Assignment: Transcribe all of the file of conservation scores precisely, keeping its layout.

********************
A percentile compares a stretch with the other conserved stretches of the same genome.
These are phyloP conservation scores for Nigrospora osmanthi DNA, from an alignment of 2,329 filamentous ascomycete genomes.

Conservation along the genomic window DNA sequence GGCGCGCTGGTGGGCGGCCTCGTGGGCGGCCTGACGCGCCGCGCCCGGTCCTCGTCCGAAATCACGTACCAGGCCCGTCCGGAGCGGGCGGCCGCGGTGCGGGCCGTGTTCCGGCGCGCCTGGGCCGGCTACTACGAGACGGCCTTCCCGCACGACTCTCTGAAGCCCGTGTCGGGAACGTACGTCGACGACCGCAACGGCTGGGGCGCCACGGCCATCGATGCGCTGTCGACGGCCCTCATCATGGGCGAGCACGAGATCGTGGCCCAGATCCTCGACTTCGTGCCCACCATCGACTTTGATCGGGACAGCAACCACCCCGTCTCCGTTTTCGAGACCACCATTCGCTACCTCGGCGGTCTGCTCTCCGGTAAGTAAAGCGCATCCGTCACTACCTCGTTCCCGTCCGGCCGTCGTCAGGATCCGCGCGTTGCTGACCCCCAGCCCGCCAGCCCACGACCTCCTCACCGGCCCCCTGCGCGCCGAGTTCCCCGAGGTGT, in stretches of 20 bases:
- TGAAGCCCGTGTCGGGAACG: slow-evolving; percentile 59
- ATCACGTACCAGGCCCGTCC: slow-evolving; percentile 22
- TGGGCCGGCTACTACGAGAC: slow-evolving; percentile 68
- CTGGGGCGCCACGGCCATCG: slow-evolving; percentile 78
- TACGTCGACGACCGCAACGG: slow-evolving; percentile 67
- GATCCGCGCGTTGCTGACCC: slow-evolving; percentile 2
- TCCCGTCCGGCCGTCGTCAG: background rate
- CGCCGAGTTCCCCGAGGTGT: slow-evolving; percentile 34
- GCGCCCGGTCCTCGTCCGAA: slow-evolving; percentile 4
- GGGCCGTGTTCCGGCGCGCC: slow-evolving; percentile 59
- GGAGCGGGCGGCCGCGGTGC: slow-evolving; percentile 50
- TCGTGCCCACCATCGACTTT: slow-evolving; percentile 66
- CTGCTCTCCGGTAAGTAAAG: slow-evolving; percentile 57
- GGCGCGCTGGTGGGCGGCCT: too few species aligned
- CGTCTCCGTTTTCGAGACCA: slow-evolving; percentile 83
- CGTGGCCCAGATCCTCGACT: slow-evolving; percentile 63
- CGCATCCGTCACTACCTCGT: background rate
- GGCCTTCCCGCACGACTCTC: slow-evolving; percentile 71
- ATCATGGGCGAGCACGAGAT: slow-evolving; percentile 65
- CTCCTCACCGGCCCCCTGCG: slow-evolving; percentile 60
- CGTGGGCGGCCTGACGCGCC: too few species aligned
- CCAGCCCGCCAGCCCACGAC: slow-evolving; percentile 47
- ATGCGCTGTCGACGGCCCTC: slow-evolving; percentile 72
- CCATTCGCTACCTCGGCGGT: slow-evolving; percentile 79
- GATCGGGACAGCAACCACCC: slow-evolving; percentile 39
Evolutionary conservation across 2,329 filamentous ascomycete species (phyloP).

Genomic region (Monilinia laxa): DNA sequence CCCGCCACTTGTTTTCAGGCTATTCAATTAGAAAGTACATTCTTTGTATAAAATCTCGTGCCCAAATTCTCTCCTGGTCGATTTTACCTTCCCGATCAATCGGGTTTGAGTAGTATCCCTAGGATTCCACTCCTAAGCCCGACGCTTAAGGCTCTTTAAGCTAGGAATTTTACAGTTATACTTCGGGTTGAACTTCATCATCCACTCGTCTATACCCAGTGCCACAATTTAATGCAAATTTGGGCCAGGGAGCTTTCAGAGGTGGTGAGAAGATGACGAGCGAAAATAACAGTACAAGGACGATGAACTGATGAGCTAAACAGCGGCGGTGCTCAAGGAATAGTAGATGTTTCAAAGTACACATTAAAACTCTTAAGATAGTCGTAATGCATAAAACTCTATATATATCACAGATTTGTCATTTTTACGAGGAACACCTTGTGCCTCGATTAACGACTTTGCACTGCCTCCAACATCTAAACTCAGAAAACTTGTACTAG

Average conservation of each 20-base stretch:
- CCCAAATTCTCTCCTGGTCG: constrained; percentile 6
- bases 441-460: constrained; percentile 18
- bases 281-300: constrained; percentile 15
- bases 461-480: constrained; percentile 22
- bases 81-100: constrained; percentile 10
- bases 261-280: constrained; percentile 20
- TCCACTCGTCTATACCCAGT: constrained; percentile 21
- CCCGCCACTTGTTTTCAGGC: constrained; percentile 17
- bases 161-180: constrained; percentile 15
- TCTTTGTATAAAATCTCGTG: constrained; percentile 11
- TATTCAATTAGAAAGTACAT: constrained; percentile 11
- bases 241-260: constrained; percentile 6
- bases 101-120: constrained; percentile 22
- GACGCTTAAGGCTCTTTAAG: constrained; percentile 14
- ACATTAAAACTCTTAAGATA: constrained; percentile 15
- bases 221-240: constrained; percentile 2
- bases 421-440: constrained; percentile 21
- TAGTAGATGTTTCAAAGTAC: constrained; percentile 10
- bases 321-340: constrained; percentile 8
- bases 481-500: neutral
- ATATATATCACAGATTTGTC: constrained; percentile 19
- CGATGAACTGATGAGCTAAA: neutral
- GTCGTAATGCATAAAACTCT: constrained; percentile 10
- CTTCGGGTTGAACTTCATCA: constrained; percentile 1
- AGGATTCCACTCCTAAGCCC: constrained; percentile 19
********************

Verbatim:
A percentile compares a stretch with the other conserved stretches of the same genome.
These are phyloP conservation scores for Nigrospora osmanthi DNA, from an alignment of 2,329 filamentous ascomycete genomes.

Conservation along the genomic window DNA sequence GGCGCGCTGGTGGGCGGCCTCGTGGGCGGCCTGACGCGCCGCGCCCGGTCCTCGTCCGAAATCACGTACCAGGCCCGTCCGGAGCGGGCGGCCGCGGTGCGGGCCGTGTTCCGGCGCGCCTGGGCCGGCTACTACGAGACGGCCTTCCCGCACGACTCTCTGAAGCCCGTGTCGGGAACGTACGTCGACGACCGCAACGGCTGGGGCGCCACGGCCATCGATGCGCTGTCGACGGCCCTCATCATGGGCGAGCACGAGATCGTGGCCCAGATCCTCGACTTCGTGCCCACCATCGACTTTGATCGGGACAGCAACCACCCCGTCTCCGTTTTCGAGACCACCATTCGCTACCTCGGCGGTCTGCTCTCCGGTAAGTAAAGCGCATCCGTCACTACCTCGTTCCCGTCCGGCCGTCGTCAGGATCCGCGCGTTGCTGACCCCCAGCCCGCCAGCCCACGACCTCCTCACCGGCCCCCTGCGCGCCGAGTTCCCCGAGGTGT, in stretches of 20 bases:
- TGAAGCCCGTGTCGGGAACG: slow-evolving; percentile 59
- ATCACGTACCAGGCCCGTCC: slow-evolving; percentile 22
- TGGGCCGGCTACTACGAGAC: slow-evolving; percentile 68
- CTGGGGCGCCACGGCCATCG: slow-evolving; percentile 78
- TACGTCGACGACCGCAACGG: slow-evolving; percentile 67
- GATCCGCGCGTTGCTGACCC: slow-evolving; percentile 2
- TCCCGTCCGGCCGTCGTCAG: background rate
- CGCCGAGTTCCCCGAGGTGT: slow-evolving; percentile 34
- GCGCCCGGTCCTCGTCCGAA: slow-evolving; percentile 4
- GGGCCGTGTTCCGGCGCGCC: slow-evolving; percentile 59
- GGAGCGGGCGGCCGCGGTGC: slow-evolving; percentile 50
- TCGTGCCCACCATCGACTTT: slow-evolving; percentile 66
- CTGCTCTCCGGTAAGTAAAG: slow-evolving; percentile 57
- GGCGCGCTGGTGGGCGGCCT: too few species aligned
- CGTCTCCGTTTTCGAGACCA: slow-evolving; percentile 83
- CGTGGCCCAGATCCTCGACT: slow-evolving; percentile 63
- CGCATCCGTCACTACCTCGT: background rate
- GGCCTTCCCGCACGACTCTC: slow-evolving; percentile 71
- ATCATGGGCGAGCACGAGAT: slow-evolving; percentile 65
- CTCCTCACCGGCCCCCTGCG: slow-evolving; percentile 60
- CGTGGGCGGCCTGACGCGCC: too few species aligned
- CCAGCCCGCCAGCCCACGAC: slow-evolving; percentile 47
- ATGCGCTGTCGACGGCCCTC: slow-evolving; percentile 72
- CCATTCGCTACCTCGGCGGT: slow-evolving; percentile 79
- GATCGGGACAGCAACCACCC: slow-evolving; percentile 39
Evolutionary conservation across 2,329 filamentous ascomycete species (phyloP).

Genomic region (Monilinia laxa): DNA sequence CCCGCCACTTGTTTTCAGGCTATTCAATTAGAAAGTACATTCTTTGTATAAAATCTCGTGCCCAAATTCTCTCCTGGTCGATTTTACCTTCCCGATCAATCGGGTTTGAGTAGTATCCCTAGGATTCCACTCCTAAGCCCGACGCTTAAGGCTCTTTAAGCTAGGAATTTTACAGTTATACTTCGGGTTGAACTTCATCATCCACTCGTCTATACCCAGTGCCACAATTTAATGCAAATTTGGGCCAGGGAGCTTTCAGAGGTGGTGAGAAGATGACGAGCGAAAATAACAGTACAAGGACGATGAACTGATGAGCTAAACAGCGGCGGTGCTCAAGGAATAGTAGATGTTTCAAAGTACACATTAAAACTCTTAAGATAGTCGTAATGCATAAAACTCTATATATATCACAGATTTGTCATTTTTACGAGGAACACCTTGTGCCTCGATTAACGACTTTGCACTGCCTCCAACATCTAAACTCAGAAAACTTGTACTAG

Average conservation of each 20-base stretch:
- CCCAAATTCTCTCCTGGTCG: constrained; percentile 6
- bases 441-460: constrained; percentile 18
- bases 281-300: constrained; percentile 15
- bases 461-480: constrained; percentile 22
- bases 81-100: constrained; percentile 10
- bases 261-280: constrained; percentile 20
- TCCACTCGTCTATACCCAGT: constrained; percentile 21
- CCCGCCACTTGTTTTCAGGC: constrained; percentile 17
- bases 161-180: constrained; percentile 15
- TCTTTGTATAAAATCTCGTG: constrained; percentile 11
- TATTCAATTAGAAAGTACAT: constrained; percentile 11
- bases 241-260: constrained; percentile 6
- bases 101-120: constrained; percentile 22
- GACGCTTAAGGCTCTTTAAG: constrained; percentile 14
- ACATTAAAACTCTTAAGATA: constrained; percentile 15
- bases 221-240: constrained; percentile 2
- bases 421-440: constrained; percentile 21
- TAGTAGATGTTTCAAAGTAC: constrained; percentile 10
- bases 321-340: constrained; percentile 8
- bases 481-500: neutral
- ATATATATCACAGATTTGTC: constrained; percentile 19
- CGATGAACTGATGAGCTAAA: neutral
- GTCGTAATGCATAAAACTCT: constrained; percentile 10
- CTTCGGGTTGAACTTCATCA: constrained; percentile 1
- AGGATTCCACTCCTAAGCCC: constrained; percentile 19